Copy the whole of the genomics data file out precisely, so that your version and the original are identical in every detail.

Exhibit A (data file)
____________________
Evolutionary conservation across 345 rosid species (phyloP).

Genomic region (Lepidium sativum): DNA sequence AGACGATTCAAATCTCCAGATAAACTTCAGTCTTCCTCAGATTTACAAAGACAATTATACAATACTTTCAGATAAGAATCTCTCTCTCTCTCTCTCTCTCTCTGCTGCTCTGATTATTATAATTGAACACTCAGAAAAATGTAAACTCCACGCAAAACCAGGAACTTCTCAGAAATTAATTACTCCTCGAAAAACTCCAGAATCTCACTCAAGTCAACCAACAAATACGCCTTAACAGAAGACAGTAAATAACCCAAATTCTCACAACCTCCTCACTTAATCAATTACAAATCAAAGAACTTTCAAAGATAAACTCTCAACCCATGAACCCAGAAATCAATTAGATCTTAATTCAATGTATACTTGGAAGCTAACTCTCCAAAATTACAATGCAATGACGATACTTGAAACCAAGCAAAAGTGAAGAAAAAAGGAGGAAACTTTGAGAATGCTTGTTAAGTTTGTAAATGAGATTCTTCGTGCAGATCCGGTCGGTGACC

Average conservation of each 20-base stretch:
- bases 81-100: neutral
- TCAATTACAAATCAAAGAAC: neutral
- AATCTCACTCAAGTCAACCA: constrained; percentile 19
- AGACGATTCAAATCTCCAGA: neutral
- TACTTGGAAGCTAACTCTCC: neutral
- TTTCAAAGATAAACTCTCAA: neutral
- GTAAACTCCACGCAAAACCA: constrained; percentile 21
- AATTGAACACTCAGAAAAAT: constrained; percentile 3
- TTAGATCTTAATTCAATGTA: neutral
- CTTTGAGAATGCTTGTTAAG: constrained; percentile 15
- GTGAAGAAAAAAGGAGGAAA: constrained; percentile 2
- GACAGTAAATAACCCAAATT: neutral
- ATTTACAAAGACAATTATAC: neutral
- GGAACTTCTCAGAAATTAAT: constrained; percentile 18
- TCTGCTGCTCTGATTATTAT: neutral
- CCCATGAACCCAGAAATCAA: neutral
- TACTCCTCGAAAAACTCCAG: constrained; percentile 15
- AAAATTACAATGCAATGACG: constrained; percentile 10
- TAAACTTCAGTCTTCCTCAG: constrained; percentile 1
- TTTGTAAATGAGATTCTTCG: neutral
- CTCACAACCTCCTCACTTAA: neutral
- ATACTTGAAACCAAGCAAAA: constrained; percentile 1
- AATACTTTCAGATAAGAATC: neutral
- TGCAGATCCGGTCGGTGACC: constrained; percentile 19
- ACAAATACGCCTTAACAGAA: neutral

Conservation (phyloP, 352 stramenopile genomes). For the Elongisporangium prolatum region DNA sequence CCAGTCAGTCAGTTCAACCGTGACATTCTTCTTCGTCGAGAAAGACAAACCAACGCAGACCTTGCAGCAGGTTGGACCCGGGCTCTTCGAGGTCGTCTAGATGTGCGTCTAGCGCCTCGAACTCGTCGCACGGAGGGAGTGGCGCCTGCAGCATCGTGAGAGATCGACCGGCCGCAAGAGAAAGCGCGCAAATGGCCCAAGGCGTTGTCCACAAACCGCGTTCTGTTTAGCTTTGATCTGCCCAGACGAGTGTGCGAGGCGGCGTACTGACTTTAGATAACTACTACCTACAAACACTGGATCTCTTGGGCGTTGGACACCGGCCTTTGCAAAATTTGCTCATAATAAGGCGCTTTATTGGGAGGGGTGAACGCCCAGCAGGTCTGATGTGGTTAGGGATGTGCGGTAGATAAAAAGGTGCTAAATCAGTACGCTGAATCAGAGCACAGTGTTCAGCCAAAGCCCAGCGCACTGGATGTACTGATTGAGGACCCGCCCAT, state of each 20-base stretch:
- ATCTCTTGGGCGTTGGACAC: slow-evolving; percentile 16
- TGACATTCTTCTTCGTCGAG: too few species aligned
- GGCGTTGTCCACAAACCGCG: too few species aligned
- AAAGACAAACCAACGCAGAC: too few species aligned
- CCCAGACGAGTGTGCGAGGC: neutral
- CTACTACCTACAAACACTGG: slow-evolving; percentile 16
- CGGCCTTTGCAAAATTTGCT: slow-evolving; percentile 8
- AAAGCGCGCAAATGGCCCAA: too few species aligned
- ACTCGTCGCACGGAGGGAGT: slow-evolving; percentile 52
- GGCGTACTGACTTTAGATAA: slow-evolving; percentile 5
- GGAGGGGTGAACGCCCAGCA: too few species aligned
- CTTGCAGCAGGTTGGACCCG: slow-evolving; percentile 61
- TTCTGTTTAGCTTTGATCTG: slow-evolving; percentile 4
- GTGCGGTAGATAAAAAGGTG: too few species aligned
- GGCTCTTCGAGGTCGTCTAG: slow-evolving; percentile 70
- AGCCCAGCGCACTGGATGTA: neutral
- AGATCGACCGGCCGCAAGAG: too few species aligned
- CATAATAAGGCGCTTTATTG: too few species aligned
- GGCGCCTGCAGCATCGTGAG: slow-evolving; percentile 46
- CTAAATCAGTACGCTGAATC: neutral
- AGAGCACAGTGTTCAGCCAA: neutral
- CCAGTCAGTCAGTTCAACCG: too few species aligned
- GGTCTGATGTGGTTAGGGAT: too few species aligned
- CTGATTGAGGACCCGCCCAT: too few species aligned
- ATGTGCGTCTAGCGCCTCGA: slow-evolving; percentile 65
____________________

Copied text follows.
Evolutionary conservation across 345 rosid species (phyloP).

Genomic region (Lepidium sativum): DNA sequence AGACGATTCAAATCTCCAGATAAACTTCAGTCTTCCTCAGATTTACAAAGACAATTATACAATACTTTCAGATAAGAATCTCTCTCTCTCTCTCTCTCTCTCTGCTGCTCTGATTATTATAATTGAACACTCAGAAAAATGTAAACTCCACGCAAAACCAGGAACTTCTCAGAAATTAATTACTCCTCGAAAAACTCCAGAATCTCACTCAAGTCAACCAACAAATACGCCTTAACAGAAGACAGTAAATAACCCAAATTCTCACAACCTCCTCACTTAATCAATTACAAATCAAAGAACTTTCAAAGATAAACTCTCAACCCATGAACCCAGAAATCAATTAGATCTTAATTCAATGTATACTTGGAAGCTAACTCTCCAAAATTACAATGCAATGACGATACTTGAAACCAAGCAAAAGTGAAGAAAAAAGGAGGAAACTTTGAGAATGCTTGTTAAGTTTGTAAATGAGATTCTTCGTGCAGATCCGGTCGGTGACC

Average conservation of each 20-base stretch:
- bases 81-100: neutral
- TCAATTACAAATCAAAGAAC: neutral
- AATCTCACTCAAGTCAACCA: constrained; percentile 19
- AGACGATTCAAATCTCCAGA: neutral
- TACTTGGAAGCTAACTCTCC: neutral
- TTTCAAAGATAAACTCTCAA: neutral
- GTAAACTCCACGCAAAACCA: constrained; percentile 21
- AATTGAACACTCAGAAAAAT: constrained; percentile 3
- TTAGATCTTAATTCAATGTA: neutral
- CTTTGAGAATGCTTGTTAAG: constrained; percentile 15
- GTGAAGAAAAAAGGAGGAAA: constrained; percentile 2
- GACAGTAAATAACCCAAATT: neutral
- ATTTACAAAGACAATTATAC: neutral
- GGAACTTCTCAGAAATTAAT: constrained; percentile 18
- TCTGCTGCTCTGATTATTAT: neutral
- CCCATGAACCCAGAAATCAA: neutral
- TACTCCTCGAAAAACTCCAG: constrained; percentile 15
- AAAATTACAATGCAATGACG: constrained; percentile 10
- TAAACTTCAGTCTTCCTCAG: constrained; percentile 1
- TTTGTAAATGAGATTCTTCG: neutral
- CTCACAACCTCCTCACTTAA: neutral
- ATACTTGAAACCAAGCAAAA: constrained; percentile 1
- AATACTTTCAGATAAGAATC: neutral
- TGCAGATCCGGTCGGTGACC: constrained; percentile 19
- ACAAATACGCCTTAACAGAA: neutral

Conservation (phyloP, 352 stramenopile genomes). For the Elongisporangium prolatum region DNA sequence CCAGTCAGTCAGTTCAACCGTGACATTCTTCTTCGTCGAGAAAGACAAACCAACGCAGACCTTGCAGCAGGTTGGACCCGGGCTCTTCGAGGTCGTCTAGATGTGCGTCTAGCGCCTCGAACTCGTCGCACGGAGGGAGTGGCGCCTGCAGCATCGTGAGAGATCGACCGGCCGCAAGAGAAAGCGCGCAAATGGCCCAAGGCGTTGTCCACAAACCGCGTTCTGTTTAGCTTTGATCTGCCCAGACGAGTGTGCGAGGCGGCGTACTGACTTTAGATAACTACTACCTACAAACACTGGATCTCTTGGGCGTTGGACACCGGCCTTTGCAAAATTTGCTCATAATAAGGCGCTTTATTGGGAGGGGTGAACGCCCAGCAGGTCTGATGTGGTTAGGGATGTGCGGTAGATAAAAAGGTGCTAAATCAGTACGCTGAATCAGAGCACAGTGTTCAGCCAAAGCCCAGCGCACTGGATGTACTGATTGAGGACCCGCCCAT, state of each 20-base stretch:
- ATCTCTTGGGCGTTGGACAC: slow-evolving; percentile 16
- TGACATTCTTCTTCGTCGAG: too few species aligned
- GGCGTTGTCCACAAACCGCG: too few species aligned
- AAAGACAAACCAACGCAGAC: too few species aligned
- CCCAGACGAGTGTGCGAGGC: neutral
- CTACTACCTACAAACACTGG: slow-evolving; percentile 16
- CGGCCTTTGCAAAATTTGCT: slow-evolving; percentile 8
- AAAGCGCGCAAATGGCCCAA: too few species aligned
- ACTCGTCGCACGGAGGGAGT: slow-evolving; percentile 52
- GGCGTACTGACTTTAGATAA: slow-evolving; percentile 5
- GGAGGGGTGAACGCCCAGCA: too few species aligned
- CTTGCAGCAGGTTGGACCCG: slow-evolving; percentile 61
- TTCTGTTTAGCTTTGATCTG: slow-evolving; percentile 4
- GTGCGGTAGATAAAAAGGTG: too few species aligned
- GGCTCTTCGAGGTCGTCTAG: slow-evolving; percentile 70
- AGCCCAGCGCACTGGATGTA: neutral
- AGATCGACCGGCCGCAAGAG: too few species aligned
- CATAATAAGGCGCTTTATTG: too few species aligned
- GGCGCCTGCAGCATCGTGAG: slow-evolving; percentile 46
- CTAAATCAGTACGCTGAATC: neutral
- AGAGCACAGTGTTCAGCCAA: neutral
- CCAGTCAGTCAGTTCAACCG: too few species aligned
- GGTCTGATGTGGTTAGGGAT: too few species aligned
- CTGATTGAGGACCCGCCCAT: too few species aligned
- ATGTGCGTCTAGCGCCTCGA: slow-evolving; percentile 65